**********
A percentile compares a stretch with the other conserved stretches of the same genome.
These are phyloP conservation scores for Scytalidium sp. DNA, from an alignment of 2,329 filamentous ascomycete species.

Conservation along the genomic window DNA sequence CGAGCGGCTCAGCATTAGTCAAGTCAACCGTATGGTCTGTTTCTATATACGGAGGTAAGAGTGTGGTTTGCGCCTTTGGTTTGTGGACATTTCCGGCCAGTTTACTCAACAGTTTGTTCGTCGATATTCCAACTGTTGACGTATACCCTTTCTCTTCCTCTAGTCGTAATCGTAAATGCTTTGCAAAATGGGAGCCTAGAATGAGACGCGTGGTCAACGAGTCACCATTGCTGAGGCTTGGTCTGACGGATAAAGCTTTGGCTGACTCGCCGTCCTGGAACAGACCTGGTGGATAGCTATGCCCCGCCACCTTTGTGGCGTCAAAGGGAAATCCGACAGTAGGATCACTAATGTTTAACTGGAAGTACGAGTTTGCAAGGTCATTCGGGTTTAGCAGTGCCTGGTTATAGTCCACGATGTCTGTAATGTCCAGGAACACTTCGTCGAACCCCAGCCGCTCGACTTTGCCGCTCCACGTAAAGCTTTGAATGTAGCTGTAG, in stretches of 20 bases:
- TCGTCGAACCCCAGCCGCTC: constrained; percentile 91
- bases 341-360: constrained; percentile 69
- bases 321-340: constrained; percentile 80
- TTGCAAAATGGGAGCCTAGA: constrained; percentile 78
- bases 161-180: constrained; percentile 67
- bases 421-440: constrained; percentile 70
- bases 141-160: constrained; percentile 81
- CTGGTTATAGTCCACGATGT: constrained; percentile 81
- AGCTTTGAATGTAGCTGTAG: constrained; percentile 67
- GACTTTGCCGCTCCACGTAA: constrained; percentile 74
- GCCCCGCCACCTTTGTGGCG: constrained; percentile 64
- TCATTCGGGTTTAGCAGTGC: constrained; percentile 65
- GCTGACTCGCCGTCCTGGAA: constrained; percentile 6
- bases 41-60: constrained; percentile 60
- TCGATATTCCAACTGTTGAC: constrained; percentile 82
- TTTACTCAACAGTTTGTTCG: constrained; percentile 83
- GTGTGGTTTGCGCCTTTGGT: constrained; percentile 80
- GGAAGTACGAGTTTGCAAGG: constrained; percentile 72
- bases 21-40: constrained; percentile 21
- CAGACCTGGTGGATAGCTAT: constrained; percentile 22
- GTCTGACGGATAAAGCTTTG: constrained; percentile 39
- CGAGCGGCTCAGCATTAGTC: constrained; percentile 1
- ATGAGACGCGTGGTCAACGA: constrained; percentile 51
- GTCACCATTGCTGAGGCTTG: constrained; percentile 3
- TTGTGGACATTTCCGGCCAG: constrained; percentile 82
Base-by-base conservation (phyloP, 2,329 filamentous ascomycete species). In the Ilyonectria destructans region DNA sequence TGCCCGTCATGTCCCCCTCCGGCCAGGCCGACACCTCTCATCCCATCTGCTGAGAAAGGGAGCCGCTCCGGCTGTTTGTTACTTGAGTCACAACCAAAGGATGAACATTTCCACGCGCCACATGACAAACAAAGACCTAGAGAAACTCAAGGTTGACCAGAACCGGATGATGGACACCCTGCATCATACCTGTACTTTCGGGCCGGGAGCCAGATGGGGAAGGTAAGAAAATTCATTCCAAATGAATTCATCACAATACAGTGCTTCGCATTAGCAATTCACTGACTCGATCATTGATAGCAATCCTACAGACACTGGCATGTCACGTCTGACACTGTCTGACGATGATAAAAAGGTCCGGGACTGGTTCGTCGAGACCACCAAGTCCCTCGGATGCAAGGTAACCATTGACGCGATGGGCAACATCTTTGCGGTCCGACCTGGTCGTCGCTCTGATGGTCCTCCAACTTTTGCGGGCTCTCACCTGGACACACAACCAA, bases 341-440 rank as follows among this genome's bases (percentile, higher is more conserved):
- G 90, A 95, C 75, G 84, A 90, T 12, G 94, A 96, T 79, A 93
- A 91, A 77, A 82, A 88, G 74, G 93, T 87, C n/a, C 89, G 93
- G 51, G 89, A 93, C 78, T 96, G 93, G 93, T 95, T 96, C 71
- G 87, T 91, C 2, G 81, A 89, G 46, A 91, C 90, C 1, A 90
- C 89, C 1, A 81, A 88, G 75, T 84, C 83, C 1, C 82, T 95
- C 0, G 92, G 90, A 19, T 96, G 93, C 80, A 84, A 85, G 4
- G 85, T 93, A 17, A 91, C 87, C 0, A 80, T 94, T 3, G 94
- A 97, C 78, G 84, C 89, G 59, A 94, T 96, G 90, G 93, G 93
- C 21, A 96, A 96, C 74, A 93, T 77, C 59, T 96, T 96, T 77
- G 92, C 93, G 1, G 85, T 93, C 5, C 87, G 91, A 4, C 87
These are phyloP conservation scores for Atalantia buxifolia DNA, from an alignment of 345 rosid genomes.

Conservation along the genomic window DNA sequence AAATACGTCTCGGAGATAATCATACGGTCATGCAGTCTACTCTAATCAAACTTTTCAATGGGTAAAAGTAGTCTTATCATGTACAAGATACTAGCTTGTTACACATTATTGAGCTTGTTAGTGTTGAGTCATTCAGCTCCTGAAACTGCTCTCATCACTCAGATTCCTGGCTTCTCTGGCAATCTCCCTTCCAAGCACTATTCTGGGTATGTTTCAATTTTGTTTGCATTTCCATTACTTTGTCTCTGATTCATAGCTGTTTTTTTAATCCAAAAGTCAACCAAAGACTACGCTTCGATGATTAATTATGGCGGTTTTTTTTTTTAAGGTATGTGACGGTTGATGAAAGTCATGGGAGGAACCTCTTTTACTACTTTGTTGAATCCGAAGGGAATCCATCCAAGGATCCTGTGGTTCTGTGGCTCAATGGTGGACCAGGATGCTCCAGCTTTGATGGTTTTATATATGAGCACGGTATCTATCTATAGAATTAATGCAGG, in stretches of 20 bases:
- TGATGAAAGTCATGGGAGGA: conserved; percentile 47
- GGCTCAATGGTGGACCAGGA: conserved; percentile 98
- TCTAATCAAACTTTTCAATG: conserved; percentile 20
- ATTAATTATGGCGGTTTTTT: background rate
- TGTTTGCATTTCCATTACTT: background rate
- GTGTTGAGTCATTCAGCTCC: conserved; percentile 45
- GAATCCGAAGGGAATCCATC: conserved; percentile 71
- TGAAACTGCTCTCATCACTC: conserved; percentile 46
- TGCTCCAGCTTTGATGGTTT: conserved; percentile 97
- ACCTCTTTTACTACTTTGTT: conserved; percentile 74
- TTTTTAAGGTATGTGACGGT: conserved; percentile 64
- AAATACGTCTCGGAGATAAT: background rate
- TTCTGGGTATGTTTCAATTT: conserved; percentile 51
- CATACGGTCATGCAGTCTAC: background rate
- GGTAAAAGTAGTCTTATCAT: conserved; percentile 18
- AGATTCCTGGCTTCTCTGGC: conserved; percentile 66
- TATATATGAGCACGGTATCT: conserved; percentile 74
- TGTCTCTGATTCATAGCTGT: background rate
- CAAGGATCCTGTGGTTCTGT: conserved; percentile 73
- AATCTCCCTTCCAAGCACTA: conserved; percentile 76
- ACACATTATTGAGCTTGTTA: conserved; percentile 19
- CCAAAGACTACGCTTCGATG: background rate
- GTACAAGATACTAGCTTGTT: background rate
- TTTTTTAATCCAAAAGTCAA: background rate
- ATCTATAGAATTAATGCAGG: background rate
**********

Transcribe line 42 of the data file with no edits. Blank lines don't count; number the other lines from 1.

- TGATGAAAGTCATGGGAGGA: conserved; percentile 47